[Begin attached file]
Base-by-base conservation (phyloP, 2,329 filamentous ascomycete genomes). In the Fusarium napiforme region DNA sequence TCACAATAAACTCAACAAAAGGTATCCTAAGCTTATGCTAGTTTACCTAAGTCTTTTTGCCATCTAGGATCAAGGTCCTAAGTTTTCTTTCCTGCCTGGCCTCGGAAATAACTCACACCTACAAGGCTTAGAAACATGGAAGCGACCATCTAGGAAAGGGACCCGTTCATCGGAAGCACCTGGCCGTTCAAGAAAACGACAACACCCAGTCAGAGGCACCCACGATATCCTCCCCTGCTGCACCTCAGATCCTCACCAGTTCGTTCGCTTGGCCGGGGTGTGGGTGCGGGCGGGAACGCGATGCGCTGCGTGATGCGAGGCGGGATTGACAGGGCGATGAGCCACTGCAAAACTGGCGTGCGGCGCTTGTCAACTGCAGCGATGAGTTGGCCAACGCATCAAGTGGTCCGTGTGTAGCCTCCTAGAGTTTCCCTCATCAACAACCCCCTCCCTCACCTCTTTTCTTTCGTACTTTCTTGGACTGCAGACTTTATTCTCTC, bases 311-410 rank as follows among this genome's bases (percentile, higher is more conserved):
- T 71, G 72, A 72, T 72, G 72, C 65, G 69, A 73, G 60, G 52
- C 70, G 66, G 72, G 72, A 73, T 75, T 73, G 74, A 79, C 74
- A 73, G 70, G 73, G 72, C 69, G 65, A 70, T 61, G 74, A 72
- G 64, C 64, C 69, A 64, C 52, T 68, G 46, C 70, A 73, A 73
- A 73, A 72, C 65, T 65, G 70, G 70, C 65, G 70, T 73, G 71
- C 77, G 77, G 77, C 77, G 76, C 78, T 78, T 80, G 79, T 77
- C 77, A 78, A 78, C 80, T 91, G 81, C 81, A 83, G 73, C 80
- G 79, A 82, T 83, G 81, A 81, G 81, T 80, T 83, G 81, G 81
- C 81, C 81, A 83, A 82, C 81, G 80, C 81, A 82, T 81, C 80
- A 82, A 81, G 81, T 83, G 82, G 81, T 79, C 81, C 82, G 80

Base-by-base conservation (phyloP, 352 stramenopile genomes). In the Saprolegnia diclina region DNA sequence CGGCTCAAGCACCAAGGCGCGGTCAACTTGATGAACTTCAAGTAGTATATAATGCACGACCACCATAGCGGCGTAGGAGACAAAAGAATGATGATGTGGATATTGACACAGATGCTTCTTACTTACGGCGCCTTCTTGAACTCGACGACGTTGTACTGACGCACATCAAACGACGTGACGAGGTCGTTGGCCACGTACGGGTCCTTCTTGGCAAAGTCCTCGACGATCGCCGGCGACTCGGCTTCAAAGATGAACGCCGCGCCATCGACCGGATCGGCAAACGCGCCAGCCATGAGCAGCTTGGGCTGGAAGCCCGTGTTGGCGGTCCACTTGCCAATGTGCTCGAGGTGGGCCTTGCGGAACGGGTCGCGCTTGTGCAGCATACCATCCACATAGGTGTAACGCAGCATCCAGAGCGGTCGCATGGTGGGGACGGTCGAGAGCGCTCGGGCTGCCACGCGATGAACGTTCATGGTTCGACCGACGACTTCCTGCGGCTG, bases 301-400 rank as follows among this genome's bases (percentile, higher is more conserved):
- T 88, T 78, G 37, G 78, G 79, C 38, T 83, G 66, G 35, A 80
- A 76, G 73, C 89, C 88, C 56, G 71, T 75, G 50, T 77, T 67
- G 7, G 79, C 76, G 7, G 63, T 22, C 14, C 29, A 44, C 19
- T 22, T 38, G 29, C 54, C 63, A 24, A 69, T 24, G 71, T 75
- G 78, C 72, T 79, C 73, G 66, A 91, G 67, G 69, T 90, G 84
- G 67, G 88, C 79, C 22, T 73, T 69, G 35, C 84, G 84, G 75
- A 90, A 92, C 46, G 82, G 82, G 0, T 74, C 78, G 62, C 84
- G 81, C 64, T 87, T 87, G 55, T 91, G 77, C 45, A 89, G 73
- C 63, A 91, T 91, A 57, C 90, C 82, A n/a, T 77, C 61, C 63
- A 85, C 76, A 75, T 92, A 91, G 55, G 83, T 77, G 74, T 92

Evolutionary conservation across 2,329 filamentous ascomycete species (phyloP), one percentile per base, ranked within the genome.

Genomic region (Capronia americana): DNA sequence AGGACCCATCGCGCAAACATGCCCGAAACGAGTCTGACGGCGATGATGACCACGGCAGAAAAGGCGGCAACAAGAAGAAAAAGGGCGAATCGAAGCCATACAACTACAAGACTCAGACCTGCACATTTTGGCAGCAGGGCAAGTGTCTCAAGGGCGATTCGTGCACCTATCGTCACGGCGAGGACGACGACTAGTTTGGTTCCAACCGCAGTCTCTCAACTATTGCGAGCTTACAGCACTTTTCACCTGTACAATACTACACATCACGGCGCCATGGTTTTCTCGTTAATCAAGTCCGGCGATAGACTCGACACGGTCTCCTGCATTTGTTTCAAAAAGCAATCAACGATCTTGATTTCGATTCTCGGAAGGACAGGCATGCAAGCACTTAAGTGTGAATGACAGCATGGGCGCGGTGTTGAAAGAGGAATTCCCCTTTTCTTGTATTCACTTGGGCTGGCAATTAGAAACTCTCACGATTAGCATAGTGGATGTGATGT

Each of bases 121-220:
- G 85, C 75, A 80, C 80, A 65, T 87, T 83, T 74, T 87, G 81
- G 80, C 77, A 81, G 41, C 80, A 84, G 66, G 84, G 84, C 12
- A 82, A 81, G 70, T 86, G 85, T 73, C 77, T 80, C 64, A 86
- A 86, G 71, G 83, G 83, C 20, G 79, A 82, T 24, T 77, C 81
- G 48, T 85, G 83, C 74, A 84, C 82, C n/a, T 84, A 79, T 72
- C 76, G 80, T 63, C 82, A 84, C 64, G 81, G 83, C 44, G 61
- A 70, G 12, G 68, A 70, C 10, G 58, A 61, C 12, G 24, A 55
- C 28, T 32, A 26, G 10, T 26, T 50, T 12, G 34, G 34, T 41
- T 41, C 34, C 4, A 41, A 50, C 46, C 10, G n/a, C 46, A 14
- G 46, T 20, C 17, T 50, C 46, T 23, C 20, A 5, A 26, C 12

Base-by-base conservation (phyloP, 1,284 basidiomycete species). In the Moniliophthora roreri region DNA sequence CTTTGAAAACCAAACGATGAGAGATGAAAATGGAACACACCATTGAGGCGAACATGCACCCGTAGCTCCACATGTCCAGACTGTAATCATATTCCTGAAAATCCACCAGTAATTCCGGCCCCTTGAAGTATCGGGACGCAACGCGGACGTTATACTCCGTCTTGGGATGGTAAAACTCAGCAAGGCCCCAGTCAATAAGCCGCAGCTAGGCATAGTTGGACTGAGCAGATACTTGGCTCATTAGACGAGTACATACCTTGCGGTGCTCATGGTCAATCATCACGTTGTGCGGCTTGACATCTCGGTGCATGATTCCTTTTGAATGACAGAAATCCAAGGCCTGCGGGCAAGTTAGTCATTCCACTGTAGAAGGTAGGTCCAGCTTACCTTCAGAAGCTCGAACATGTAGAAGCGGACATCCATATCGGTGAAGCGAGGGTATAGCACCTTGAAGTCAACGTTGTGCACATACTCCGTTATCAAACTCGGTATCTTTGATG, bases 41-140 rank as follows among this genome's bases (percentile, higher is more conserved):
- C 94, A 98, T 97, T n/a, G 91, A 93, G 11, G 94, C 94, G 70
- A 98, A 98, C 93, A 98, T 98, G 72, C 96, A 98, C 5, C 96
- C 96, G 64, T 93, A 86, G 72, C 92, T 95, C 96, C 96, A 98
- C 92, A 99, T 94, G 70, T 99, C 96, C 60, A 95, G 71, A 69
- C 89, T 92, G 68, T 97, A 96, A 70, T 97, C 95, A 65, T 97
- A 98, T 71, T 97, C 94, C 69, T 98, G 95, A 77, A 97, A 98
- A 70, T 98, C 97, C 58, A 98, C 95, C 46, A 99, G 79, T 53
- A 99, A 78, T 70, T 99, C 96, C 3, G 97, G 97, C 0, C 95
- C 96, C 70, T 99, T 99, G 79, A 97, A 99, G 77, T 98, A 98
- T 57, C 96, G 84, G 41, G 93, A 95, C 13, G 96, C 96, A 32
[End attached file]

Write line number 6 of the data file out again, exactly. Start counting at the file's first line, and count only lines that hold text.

- A 73, A 72, C 65, T 65, G 70, G 70, C 65, G 70, T 73, G 71